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  12. Eddie

    Eddie Squirt Startocaster Infinity Gold Supporting Member

    Age:
    51
    Nov 5, 2016
    New York

    Taught to me by the master. :) Thousands of vintage Stratocasters have solder wire in their screw holes. ha ha. Sounds personal. ha ha

    Put enough so that it grabs.
     
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  13. John Hurtt

    John Hurtt Squier Talker

    Age:
    58
    80
    Dec 16, 2020
    Northern California
    My preferred solution would be to dowel and redrill, but if that isn't an option for some reason the old toothpick method works the great majority of the time.
     
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  14. SoundDesign

    SoundDesign Squier-holic

    Toothpick works well. My only caveat would be to make sure the toothpick is actually "real" wood. Most of the ones I see here are bamboo. If the hole was big enough I would try a matchstick as well.

    If gluing, I would probably try to let the glue dry before I re-inserted the screw - that or just skip the glue.
     
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  15. Papa Joe

    Papa Joe Squier-Axpert Gold Supporting Member

    Age:
    91
    Dec 12, 2009
    Swanton Ohio
    Simple fix..Toothpick and glue..Done that treezilion times..
     
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  16. Fredline

    Fredline Squier-Meister

    Age:
    55
    416
    Dec 14, 2020
    Seattle, WA
    Hmm, lots of good ideas here. If it was an Fender American I would do the dowel. But it's a beat Squier Standard so I'm going to try the easier routes, first. Thanks guys!
     
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  17. SuiCyco4Life

    SuiCyco4Life Squier-Meister

    Age:
    51
    158
    Jan 1, 2021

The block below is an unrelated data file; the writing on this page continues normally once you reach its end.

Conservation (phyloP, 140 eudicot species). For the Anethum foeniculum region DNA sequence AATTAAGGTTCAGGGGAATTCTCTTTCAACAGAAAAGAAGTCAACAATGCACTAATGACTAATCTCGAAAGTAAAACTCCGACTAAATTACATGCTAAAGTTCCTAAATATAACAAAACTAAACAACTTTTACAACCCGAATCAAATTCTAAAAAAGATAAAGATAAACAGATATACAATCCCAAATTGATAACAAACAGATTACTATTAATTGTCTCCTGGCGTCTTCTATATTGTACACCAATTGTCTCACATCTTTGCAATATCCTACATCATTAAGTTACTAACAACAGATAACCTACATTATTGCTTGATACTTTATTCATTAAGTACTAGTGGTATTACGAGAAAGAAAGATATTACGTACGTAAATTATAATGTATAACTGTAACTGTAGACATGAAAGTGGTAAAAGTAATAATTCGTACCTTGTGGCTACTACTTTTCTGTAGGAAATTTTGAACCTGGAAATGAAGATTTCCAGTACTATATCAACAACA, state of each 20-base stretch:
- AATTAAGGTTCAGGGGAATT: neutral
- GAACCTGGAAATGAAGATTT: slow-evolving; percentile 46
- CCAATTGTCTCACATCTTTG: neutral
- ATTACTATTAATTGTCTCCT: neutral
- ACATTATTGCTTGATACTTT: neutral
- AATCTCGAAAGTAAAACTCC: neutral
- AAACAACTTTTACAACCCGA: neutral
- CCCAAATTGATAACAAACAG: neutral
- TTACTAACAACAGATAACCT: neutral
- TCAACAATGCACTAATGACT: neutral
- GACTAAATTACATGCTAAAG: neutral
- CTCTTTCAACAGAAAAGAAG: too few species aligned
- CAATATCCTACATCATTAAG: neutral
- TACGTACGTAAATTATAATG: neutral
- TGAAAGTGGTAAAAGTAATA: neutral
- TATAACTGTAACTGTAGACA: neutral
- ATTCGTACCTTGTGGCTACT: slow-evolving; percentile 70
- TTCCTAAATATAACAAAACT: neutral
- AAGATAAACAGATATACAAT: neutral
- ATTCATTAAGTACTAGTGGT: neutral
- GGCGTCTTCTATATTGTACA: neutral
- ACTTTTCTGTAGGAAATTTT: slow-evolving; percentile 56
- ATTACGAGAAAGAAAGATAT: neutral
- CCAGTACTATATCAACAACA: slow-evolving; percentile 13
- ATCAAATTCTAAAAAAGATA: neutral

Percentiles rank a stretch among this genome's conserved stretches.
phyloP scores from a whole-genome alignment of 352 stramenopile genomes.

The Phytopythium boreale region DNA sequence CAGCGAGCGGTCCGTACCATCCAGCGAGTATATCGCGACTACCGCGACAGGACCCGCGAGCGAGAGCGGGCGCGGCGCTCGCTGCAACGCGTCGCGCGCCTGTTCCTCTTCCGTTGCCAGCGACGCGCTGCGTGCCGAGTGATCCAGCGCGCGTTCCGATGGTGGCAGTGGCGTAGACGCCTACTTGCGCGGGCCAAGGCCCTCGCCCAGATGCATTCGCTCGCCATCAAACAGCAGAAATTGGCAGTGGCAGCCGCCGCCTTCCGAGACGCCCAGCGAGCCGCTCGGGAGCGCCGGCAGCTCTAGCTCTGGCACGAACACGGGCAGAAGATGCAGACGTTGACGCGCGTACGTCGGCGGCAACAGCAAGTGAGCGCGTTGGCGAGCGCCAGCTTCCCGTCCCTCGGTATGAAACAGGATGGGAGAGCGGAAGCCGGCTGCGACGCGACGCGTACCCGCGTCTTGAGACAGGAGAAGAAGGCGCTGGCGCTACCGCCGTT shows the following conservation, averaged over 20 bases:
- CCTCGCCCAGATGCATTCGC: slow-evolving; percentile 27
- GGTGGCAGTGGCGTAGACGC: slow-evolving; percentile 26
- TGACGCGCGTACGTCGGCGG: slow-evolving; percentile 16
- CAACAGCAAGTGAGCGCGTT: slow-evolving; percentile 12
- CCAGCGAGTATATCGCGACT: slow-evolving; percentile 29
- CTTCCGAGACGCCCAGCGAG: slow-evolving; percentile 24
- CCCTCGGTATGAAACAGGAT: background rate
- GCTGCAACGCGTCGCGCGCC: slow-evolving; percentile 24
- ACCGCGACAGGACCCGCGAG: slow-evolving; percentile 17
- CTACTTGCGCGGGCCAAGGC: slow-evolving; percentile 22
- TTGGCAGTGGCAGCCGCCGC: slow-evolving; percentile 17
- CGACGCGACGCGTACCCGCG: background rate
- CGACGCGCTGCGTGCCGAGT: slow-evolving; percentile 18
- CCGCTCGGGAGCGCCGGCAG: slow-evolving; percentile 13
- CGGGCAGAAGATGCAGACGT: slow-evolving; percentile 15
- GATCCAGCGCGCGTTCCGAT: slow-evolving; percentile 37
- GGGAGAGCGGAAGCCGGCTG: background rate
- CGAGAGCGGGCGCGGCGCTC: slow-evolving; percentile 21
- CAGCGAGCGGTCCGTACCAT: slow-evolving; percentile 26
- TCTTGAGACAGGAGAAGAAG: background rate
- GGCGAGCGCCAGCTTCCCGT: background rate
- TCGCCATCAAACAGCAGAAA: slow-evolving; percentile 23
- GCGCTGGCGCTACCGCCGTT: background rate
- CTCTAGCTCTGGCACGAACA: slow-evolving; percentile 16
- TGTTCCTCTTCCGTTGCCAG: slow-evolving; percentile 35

Texas
    This is the best easy way. And it works just fine. Just don't over tighten the screw.
     
  18. SuiCyco4Life

    SuiCyco4Life Squier-Meister

    Age:
    51
    158
    Jan 1, 2021
    Texas
    When i had that problem i used 3 toothpicks. Its still together and solid.
     
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  19. Triple Jim

    Triple Jim Guy Who Likes to Play Guitar Silver Supporting Member

    If you really want to do it right you need to make a crossgrain dowel and line the dowel's grain up with the grain of the neck. That way the screw doesn't have to try to grip the end grain of a normal dowel. I did that to make a 3-hole neck into a 4-hole neck because two of the holes end up very close to each other if you don't plug and re-drill. I even went out in the yard and got a maple branch to make the dowel from, so the wood matched reasonably.
     
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  20. Deepblankspace

    Deepblankspace Squier-Meister

    Age:
    27
    427
    Sep 28, 2018
    Washington state
    If a screw hole is stripped ill line the whole hole with super glue, but not fill it. Just make the walls of the whole alittle thicker. Quickest fix i think
    Let the glue dry all the way, then screw.